Paul Anka, “(You’re) Having My Baby”
Speaking of do-we-laugh-or-cringe moments, Finn brings a big one to dinner with the Fabrays. On the plus side, he’s finally stepping up to the plate; on the minus, well, let’s just say that only on Glee would we get the indescribable pleasure of hearing Paul Anka over a ham dinner. We give Finn points for resourcefulness with the kitchen radio, but again we have trouble buying the song choice (come on — Kurt has better taste, and would never be quite so literal) and the ensuing melee with Quinn’s family is just a little too after-school-special-ish to be touching.
Bill Withers, “Lean on Me”
It’s a shame we didn’t get to hear the original ballad pairings as they were intended — Puck and Mercedes could’ve made a fierce team, and we can only dream of the magic possible between Tina and “Other Asian.” We were also puzzled by Mercedes’s reaction to Puck — we get that she thinks she’s the diva in charge of Project Quinn and Finn, but wouldn’t she love the delicious, dramatic kink Puck throws into the plans? Regardless, we’re happy she didn’t feel the need to say, “Let’s all sing the a capella classic by Bill Withers, ‘Lean on Me!,’” the arrangement isn’t too complex, and the rendition the glee club performs is heartwarming above all. Bonus: the magnificent ironic trust fall Finn executes! Next week: Eve, and maybe Jonathan Groff?!!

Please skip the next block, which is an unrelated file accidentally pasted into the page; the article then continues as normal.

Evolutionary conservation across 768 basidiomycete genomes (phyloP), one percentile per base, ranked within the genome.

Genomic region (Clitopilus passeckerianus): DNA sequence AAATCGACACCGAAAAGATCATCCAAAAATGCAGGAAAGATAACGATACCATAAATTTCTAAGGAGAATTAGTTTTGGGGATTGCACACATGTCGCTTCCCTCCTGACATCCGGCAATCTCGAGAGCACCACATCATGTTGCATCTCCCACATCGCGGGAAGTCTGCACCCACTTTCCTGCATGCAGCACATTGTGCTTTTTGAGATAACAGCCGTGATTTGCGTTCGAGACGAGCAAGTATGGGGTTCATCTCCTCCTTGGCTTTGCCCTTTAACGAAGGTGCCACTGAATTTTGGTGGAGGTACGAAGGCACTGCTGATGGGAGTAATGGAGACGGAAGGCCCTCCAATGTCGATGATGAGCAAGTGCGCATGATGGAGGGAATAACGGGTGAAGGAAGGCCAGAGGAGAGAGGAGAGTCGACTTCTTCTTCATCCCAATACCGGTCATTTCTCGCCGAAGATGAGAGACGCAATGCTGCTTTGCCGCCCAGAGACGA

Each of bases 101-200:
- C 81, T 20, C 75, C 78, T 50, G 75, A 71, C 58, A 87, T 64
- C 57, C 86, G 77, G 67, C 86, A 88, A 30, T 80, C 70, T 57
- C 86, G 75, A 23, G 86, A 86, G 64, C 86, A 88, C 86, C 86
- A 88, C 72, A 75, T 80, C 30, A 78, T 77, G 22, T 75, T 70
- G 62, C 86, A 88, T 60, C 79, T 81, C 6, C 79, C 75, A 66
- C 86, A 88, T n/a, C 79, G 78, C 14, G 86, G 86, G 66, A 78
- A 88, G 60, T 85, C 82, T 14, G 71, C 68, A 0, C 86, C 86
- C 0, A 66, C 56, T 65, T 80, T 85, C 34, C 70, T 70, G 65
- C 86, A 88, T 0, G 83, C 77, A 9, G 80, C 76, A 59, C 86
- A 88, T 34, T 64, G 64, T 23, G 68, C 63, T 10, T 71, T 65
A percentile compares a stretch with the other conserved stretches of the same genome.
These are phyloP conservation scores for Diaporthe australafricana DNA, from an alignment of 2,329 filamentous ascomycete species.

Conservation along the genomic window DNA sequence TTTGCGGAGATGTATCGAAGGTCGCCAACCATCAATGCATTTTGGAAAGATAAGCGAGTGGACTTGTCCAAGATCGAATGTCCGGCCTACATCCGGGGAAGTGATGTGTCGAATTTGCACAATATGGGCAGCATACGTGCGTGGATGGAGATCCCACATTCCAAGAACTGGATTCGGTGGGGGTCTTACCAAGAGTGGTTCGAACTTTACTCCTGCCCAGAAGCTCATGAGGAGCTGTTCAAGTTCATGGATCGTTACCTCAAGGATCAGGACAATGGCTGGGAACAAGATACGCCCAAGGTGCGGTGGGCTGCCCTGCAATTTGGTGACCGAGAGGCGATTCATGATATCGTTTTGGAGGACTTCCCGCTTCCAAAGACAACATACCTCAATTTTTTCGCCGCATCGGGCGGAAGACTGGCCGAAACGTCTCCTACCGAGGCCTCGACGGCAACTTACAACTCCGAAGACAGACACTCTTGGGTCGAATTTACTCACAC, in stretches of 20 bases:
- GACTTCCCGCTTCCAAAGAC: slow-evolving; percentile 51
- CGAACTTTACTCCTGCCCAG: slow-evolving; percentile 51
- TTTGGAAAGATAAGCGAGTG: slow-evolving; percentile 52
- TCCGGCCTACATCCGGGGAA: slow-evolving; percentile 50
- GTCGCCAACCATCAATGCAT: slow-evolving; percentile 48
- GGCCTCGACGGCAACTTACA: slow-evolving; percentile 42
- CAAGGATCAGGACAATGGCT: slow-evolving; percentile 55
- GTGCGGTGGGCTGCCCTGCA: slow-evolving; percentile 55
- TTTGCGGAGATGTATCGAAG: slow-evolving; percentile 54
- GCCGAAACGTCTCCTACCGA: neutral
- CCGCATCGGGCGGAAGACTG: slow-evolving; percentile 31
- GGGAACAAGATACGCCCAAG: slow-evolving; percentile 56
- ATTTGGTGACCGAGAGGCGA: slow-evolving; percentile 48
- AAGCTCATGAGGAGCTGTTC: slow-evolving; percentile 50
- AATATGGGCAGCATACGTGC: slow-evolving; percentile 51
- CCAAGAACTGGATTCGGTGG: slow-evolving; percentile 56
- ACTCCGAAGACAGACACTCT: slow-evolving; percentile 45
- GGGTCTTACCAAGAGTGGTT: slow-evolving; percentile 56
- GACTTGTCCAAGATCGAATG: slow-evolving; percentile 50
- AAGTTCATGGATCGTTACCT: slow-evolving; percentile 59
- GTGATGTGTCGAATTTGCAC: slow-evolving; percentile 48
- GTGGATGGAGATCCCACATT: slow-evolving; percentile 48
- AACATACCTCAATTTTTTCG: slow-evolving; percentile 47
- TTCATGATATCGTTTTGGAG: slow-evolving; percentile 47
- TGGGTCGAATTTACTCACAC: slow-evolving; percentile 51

Speakeasy voices our thoughts exactly: according to Mr. Schue’s definition of “ballad,” shouldn’t the show be called…well….Ballad? But Glee is so much more of an oxymoron ….
Todd VanDerWerff suggests that the show should be studied in the context of the musical, in which tonal and emotional shifts happen in a whiplash manner, but are ideally grounded in a believable way (i.e., how Rachel explains in voice over how she’s developing a crush on Schue by singing with him).
Dan Snierson at EW.com gives the usual line-by-line recap, reminding us of Kurt’s quote of the night, which has already been highlighted in our comments: “”I don’t know why I find his stupidity charming … I mean, he’s cheating off a girl who thinks the square root of 4 is rainbows.”